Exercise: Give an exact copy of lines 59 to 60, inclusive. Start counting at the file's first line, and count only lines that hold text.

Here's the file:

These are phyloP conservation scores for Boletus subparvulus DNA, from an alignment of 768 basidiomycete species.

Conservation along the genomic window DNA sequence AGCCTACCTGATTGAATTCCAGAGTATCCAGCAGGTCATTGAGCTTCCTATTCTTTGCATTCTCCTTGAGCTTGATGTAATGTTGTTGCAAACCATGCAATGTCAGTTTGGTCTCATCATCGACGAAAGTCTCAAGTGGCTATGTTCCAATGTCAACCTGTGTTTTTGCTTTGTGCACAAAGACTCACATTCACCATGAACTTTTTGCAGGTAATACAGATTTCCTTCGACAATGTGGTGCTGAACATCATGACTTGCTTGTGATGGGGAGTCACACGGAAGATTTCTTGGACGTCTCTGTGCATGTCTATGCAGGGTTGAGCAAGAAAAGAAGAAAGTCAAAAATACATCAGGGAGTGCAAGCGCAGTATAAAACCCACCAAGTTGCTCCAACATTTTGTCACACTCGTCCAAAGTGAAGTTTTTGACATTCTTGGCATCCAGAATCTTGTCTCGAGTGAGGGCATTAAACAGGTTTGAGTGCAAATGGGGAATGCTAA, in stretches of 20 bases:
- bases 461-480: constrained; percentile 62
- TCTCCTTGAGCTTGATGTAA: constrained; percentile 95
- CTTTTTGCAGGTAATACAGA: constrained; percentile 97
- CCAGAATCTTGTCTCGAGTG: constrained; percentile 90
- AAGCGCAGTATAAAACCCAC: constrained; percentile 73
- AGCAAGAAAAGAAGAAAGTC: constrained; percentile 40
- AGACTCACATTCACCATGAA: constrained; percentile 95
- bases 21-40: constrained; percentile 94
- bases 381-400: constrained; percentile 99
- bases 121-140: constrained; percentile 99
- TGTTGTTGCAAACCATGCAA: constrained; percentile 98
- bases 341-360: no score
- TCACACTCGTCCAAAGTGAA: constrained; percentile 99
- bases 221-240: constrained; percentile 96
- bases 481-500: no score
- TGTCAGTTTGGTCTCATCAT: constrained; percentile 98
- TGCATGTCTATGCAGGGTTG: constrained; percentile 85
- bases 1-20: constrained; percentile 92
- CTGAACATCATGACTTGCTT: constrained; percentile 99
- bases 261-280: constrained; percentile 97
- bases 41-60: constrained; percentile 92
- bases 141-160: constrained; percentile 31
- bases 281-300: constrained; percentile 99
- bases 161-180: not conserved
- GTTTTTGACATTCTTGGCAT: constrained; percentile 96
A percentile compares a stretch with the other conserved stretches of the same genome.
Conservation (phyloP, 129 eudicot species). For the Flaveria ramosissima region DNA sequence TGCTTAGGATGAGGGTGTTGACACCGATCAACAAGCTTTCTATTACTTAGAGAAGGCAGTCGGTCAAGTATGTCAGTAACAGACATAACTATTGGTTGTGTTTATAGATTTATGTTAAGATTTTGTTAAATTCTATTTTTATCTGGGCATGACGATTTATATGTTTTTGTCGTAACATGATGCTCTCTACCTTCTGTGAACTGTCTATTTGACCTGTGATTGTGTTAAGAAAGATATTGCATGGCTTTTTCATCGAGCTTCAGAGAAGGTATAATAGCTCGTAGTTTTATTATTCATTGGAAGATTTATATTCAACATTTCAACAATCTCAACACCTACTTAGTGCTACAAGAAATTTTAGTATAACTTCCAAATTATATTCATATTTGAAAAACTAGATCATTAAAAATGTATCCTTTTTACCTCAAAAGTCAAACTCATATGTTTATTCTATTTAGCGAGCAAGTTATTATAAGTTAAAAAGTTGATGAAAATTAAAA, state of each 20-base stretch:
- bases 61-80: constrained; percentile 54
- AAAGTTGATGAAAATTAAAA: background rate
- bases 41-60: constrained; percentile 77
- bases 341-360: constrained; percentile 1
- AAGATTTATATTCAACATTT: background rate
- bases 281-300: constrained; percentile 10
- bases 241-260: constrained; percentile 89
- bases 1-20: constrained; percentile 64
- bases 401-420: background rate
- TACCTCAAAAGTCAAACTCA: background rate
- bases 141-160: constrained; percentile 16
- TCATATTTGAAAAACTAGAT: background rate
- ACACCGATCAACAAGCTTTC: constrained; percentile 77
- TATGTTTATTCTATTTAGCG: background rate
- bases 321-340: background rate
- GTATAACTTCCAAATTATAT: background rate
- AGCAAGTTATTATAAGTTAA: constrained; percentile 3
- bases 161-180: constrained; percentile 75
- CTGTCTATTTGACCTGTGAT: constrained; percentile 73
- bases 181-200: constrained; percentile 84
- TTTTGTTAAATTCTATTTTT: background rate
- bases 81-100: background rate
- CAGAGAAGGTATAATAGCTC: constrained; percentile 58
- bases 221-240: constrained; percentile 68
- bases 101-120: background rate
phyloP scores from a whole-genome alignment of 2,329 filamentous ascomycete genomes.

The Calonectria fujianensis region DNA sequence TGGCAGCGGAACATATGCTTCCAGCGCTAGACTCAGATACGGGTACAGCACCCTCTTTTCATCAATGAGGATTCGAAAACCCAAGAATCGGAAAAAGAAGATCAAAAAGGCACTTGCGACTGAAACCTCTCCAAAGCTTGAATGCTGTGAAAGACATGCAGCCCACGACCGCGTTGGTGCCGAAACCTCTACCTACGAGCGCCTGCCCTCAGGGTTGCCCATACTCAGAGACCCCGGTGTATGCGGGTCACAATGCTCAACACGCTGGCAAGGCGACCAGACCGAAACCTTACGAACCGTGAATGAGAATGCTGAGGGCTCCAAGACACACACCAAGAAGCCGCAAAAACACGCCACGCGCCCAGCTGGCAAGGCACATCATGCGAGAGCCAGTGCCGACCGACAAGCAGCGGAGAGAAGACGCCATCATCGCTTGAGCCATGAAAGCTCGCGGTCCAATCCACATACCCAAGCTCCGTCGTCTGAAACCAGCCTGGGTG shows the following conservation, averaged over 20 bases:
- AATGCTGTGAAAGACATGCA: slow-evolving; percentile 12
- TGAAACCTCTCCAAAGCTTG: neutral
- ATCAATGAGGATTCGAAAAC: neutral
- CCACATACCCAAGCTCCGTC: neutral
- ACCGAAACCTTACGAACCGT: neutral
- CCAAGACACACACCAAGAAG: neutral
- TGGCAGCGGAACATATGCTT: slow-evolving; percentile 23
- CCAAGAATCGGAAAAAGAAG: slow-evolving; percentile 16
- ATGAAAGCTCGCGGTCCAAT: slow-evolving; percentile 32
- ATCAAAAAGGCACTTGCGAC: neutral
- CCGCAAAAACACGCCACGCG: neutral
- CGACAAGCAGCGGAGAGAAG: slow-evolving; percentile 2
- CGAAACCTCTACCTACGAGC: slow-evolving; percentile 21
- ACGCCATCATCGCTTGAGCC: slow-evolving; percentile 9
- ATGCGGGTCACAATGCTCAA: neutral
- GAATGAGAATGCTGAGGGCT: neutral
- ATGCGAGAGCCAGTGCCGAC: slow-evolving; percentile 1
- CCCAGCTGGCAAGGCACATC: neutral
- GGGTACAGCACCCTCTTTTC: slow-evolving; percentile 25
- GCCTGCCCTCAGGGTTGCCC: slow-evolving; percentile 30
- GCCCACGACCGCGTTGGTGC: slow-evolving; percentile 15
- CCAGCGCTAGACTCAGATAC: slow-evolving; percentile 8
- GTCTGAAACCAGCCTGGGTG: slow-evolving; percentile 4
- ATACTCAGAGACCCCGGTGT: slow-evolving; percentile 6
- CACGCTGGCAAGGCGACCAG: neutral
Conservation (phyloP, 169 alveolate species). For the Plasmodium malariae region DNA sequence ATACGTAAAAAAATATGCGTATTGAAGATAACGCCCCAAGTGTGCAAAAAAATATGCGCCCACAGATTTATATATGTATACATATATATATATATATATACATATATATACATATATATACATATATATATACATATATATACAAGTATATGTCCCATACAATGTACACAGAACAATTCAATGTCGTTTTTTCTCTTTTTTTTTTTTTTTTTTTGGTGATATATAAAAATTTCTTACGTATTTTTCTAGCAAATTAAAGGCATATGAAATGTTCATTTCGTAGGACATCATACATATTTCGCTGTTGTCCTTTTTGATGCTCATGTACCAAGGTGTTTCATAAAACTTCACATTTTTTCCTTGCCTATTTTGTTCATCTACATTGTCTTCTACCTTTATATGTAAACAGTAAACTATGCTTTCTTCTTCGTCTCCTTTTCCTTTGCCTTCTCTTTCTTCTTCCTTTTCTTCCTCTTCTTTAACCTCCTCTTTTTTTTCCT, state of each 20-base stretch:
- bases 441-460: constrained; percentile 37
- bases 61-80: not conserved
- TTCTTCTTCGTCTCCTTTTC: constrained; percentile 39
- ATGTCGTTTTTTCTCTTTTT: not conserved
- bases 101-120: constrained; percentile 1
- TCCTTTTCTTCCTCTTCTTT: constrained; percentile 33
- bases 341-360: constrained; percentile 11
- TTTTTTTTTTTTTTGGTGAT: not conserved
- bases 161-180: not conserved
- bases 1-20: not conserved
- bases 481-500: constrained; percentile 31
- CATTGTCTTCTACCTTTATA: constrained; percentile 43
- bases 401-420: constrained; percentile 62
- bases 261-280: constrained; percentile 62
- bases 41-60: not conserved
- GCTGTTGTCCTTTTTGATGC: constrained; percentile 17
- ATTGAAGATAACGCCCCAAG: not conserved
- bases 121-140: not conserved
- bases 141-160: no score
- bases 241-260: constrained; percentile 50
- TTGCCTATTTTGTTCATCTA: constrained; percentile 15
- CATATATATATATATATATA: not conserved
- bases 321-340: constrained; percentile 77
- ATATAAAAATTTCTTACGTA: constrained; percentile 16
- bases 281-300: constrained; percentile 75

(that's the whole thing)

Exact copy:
- ATCAATGAGGATTCGAAAAC: neutral
- CCACATACCCAAGCTCCGTC: neutral